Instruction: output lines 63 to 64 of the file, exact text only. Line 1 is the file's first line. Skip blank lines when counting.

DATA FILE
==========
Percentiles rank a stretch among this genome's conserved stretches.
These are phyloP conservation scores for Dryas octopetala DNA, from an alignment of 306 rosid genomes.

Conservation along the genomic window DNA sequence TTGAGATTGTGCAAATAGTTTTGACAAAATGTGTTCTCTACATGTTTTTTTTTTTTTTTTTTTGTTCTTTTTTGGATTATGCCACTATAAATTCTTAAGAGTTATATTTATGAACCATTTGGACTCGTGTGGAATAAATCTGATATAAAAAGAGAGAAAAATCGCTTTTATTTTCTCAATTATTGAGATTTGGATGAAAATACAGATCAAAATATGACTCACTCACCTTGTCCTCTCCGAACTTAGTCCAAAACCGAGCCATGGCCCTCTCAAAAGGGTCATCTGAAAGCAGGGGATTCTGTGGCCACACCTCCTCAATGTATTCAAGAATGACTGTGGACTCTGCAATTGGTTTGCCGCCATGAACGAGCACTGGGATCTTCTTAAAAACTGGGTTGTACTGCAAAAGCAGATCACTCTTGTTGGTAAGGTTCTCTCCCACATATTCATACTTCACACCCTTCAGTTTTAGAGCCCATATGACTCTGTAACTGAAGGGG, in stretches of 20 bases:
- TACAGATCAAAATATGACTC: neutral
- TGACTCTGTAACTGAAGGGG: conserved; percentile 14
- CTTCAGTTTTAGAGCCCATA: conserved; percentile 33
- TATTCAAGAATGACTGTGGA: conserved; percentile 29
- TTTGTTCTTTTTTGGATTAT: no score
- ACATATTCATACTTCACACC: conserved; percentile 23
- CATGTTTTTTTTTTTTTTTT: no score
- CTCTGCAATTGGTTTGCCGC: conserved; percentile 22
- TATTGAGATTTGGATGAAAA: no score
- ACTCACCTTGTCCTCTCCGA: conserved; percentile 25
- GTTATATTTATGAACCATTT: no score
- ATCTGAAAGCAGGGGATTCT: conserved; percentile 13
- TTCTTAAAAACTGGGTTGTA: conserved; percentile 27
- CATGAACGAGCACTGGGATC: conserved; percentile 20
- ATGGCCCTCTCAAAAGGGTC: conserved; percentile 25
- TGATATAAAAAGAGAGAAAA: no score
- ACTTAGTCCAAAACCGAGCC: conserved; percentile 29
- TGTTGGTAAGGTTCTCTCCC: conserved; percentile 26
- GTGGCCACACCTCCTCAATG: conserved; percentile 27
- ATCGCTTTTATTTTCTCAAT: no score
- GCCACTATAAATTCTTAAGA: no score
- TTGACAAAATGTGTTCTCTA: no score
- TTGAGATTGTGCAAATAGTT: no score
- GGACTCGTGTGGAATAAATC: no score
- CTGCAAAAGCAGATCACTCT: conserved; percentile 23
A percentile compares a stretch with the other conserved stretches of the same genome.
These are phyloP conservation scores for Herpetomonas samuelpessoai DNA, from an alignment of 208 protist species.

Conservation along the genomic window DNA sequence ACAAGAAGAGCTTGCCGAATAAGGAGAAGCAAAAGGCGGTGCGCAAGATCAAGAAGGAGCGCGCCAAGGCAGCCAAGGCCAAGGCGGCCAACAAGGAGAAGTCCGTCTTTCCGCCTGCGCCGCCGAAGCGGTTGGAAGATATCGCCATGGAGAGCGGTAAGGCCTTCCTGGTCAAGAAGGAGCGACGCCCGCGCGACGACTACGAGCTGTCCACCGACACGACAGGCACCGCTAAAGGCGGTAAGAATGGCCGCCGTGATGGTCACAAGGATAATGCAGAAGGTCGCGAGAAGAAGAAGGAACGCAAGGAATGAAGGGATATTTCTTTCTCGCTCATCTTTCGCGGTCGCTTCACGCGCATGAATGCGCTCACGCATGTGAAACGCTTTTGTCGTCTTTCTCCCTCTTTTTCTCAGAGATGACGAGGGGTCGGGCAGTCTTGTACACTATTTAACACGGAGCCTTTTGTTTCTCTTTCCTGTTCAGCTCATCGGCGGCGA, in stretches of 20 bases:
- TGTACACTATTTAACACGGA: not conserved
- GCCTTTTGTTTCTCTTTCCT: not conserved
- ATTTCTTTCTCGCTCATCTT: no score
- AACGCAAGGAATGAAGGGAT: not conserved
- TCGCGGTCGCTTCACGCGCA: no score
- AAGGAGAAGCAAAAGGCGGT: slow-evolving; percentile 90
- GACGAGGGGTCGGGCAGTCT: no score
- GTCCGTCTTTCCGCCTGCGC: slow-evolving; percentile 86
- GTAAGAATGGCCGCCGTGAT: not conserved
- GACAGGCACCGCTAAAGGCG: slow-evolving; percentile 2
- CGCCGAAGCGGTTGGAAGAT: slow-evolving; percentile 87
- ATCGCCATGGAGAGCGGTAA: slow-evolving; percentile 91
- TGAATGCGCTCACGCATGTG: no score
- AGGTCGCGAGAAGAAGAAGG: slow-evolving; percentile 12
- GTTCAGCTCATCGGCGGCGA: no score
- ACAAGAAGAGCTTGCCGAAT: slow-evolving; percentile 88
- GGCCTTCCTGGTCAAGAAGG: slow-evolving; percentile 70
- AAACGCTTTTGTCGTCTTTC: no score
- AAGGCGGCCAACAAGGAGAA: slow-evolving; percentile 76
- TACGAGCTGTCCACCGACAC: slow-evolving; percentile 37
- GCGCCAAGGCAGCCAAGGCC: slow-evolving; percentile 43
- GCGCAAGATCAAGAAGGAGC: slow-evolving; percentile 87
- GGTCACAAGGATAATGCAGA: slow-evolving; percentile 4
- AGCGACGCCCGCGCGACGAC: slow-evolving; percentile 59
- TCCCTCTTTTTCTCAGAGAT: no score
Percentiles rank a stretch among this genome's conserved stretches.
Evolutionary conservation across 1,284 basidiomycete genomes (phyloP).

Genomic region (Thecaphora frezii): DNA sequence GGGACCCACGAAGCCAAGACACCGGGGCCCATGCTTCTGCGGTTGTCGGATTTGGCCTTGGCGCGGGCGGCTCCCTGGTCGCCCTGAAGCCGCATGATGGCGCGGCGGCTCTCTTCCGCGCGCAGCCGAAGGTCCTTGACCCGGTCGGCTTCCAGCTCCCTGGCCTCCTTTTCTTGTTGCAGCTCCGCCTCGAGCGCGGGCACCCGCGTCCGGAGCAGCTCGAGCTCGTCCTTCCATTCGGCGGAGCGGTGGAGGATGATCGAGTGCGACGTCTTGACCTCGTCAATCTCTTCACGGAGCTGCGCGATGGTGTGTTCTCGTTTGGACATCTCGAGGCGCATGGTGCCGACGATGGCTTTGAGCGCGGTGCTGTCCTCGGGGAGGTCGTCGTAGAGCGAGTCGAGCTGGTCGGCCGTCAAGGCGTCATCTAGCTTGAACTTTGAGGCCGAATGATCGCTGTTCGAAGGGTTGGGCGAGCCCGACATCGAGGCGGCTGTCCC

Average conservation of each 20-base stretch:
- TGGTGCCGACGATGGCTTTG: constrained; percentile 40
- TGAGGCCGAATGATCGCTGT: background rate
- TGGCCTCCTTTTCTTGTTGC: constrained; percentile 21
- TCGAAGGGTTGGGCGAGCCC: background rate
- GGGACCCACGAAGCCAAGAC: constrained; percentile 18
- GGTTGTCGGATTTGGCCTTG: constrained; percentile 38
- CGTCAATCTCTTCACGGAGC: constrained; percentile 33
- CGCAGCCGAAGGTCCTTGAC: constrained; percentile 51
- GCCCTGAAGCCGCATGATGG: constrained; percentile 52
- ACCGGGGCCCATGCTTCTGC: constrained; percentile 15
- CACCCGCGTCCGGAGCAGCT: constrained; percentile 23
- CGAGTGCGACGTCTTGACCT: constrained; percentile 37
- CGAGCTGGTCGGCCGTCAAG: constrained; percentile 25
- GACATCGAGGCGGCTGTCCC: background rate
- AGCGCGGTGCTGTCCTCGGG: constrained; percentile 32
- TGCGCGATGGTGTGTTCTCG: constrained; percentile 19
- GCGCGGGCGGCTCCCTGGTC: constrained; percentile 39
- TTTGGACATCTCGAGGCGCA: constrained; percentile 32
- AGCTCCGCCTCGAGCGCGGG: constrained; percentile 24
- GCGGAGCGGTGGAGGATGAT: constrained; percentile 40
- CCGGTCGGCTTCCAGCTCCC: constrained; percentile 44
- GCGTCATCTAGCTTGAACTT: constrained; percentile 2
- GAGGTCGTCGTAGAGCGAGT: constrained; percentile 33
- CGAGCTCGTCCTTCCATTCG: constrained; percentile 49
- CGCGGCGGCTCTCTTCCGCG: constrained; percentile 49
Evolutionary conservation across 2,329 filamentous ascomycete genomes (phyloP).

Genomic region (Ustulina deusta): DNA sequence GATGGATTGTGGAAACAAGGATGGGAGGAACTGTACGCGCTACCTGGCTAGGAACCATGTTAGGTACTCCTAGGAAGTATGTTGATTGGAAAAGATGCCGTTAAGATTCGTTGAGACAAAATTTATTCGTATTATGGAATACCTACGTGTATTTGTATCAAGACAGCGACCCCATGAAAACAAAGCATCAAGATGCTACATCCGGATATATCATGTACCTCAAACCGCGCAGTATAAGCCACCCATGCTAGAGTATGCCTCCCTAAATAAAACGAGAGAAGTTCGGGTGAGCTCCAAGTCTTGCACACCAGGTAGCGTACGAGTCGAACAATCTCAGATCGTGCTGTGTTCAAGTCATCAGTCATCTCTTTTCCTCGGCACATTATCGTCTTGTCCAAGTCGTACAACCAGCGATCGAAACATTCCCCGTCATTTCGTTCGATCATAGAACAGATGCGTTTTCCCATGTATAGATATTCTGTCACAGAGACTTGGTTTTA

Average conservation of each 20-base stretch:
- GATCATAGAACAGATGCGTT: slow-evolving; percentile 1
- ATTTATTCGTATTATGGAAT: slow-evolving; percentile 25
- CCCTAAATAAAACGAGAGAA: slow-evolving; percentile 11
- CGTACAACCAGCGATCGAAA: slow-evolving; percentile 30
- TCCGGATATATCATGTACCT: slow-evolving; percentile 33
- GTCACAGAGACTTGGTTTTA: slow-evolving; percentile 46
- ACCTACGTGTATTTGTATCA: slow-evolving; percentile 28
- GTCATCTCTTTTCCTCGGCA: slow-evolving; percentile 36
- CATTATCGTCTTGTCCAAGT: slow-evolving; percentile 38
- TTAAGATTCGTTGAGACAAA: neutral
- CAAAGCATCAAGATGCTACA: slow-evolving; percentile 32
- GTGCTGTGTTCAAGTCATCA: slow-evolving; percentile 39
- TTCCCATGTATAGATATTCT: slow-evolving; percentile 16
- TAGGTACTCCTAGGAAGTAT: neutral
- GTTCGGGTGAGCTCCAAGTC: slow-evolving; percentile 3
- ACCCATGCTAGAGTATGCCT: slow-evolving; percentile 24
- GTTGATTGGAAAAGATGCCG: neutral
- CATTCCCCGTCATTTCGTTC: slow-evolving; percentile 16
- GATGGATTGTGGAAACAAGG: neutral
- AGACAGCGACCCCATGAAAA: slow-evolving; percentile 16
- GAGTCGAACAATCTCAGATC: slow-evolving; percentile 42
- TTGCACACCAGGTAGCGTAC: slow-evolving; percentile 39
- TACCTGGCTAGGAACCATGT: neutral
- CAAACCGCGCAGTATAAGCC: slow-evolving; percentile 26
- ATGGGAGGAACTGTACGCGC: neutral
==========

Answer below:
- TGGCCTCCTTTTCTTGTTGC: constrained; percentile 21
- TCGAAGGGTTGGGCGAGCCC: background rate